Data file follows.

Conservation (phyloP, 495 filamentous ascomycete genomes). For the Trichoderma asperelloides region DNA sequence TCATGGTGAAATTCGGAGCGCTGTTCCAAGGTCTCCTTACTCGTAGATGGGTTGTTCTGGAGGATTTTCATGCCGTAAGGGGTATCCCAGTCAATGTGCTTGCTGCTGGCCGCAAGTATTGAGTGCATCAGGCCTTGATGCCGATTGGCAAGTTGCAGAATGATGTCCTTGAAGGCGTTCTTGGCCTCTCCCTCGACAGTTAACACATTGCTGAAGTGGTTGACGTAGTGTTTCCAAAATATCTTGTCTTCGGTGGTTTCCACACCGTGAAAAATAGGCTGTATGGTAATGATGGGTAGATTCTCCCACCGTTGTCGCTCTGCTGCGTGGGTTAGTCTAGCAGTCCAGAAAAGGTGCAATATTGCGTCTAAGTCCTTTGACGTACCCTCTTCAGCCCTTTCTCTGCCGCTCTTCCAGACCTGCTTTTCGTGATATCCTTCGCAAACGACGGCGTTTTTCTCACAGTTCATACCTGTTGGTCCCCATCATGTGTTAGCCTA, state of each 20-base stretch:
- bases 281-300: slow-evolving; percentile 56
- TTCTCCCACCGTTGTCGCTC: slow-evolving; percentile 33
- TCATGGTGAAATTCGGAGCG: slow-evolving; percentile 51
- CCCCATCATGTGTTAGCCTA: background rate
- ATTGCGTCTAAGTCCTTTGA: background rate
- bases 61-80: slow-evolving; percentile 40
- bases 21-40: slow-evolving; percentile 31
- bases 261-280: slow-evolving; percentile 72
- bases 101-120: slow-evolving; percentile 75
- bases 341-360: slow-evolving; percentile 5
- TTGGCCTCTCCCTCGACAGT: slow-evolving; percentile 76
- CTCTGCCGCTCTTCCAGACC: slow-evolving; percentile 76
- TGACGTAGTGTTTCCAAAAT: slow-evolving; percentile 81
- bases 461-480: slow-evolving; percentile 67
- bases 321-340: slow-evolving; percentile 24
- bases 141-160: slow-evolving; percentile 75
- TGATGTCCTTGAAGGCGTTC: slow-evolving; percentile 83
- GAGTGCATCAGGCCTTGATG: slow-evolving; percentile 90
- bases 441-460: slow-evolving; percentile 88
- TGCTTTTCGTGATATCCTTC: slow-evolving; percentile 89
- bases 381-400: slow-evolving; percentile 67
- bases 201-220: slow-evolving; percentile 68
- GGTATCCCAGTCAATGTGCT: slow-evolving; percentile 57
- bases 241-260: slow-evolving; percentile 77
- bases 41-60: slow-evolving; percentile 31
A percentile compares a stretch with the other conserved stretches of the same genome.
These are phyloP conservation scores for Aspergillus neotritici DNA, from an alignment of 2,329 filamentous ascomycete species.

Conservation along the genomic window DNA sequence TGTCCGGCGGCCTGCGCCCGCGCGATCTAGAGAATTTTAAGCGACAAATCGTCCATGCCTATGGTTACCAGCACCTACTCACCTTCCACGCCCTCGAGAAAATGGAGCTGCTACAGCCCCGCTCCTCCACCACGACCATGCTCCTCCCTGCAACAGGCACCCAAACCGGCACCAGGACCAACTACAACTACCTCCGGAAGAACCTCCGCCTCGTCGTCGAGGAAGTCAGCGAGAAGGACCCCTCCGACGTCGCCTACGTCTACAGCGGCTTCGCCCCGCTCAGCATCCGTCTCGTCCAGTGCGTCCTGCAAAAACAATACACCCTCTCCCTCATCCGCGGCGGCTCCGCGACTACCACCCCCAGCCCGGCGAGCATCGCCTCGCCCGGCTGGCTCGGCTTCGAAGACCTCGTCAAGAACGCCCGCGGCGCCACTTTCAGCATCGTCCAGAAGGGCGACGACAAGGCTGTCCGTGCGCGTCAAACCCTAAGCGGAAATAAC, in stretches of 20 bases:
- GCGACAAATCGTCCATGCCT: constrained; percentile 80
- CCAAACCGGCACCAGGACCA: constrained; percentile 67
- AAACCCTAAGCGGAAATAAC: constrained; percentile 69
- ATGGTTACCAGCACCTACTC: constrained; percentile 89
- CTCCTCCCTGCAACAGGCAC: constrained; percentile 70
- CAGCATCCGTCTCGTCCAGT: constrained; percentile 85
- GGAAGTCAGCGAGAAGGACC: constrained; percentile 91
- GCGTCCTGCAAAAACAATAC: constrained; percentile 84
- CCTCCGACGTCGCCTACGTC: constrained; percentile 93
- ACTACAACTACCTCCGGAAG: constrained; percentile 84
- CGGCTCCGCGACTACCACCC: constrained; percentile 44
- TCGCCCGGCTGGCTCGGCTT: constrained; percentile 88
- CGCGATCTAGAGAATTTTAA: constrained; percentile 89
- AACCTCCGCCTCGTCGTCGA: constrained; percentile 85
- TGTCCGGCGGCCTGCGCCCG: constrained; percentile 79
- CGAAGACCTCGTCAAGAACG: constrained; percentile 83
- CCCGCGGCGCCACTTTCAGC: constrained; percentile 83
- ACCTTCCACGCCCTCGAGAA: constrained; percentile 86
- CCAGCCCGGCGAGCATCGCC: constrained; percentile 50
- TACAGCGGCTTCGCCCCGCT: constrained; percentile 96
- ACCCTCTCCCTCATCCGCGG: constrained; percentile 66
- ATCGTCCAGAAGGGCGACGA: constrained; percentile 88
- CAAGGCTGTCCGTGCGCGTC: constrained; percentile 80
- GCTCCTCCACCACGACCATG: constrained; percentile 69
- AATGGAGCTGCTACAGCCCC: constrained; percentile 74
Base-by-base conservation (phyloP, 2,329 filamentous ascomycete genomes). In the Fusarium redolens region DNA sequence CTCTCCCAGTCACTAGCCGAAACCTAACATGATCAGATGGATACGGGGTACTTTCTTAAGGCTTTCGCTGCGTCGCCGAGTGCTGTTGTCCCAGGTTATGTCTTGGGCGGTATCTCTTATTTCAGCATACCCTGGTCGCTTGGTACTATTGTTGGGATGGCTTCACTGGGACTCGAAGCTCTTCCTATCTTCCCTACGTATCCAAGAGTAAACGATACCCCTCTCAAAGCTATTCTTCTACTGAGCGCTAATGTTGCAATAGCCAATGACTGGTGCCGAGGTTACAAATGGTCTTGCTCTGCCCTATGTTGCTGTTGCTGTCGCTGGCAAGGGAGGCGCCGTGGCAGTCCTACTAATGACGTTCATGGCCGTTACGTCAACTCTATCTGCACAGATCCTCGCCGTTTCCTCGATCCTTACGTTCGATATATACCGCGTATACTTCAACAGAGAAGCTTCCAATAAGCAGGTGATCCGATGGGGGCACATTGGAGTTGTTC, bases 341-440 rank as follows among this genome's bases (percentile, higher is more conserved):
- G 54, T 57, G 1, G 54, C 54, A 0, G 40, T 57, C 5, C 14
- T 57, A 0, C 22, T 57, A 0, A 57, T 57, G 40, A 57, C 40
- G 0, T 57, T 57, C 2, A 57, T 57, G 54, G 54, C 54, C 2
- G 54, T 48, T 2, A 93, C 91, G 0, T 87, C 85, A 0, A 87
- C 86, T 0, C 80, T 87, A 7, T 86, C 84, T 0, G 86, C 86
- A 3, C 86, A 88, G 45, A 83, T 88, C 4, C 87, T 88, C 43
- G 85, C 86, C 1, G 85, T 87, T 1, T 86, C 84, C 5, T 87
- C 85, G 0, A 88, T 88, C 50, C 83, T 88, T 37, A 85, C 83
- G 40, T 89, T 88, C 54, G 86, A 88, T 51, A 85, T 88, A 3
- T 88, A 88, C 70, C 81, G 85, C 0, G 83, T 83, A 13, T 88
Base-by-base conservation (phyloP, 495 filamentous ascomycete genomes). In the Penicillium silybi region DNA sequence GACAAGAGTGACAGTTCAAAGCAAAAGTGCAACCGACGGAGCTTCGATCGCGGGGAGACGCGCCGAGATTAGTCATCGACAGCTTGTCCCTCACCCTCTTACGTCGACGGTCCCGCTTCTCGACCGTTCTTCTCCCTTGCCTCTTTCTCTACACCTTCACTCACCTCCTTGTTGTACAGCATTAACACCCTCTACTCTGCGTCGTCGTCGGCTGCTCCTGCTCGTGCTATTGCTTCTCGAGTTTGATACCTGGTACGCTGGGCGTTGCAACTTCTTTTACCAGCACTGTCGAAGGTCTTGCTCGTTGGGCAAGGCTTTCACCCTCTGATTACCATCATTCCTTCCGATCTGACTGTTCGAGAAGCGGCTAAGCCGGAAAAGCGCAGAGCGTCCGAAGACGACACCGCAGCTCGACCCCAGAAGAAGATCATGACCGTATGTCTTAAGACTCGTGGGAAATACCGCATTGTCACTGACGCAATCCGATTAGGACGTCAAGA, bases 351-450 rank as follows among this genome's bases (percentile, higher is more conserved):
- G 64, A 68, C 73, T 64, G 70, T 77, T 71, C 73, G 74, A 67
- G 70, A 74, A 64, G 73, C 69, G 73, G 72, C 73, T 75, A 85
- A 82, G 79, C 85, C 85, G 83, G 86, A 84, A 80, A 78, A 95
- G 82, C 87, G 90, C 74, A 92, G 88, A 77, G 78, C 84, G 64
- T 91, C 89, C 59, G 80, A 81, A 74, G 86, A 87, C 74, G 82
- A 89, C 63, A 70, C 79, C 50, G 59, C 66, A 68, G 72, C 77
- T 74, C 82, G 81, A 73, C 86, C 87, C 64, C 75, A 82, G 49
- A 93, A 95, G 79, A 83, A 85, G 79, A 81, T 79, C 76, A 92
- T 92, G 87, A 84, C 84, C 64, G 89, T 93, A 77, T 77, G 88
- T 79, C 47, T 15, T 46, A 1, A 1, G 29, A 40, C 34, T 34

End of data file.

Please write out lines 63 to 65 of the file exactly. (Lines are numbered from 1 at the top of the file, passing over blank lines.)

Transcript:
- C 85, G 0, A 88, T 88, C 50, C 83, T 88, T 37, A 85, C 83
- G 40, T 89, T 88, C 54, G 86, A 88, T 51, A 85, T 88, A 3
- T 88, A 88, C 70, C 81, G 85, C 0, G 83, T 83, A 13, T 88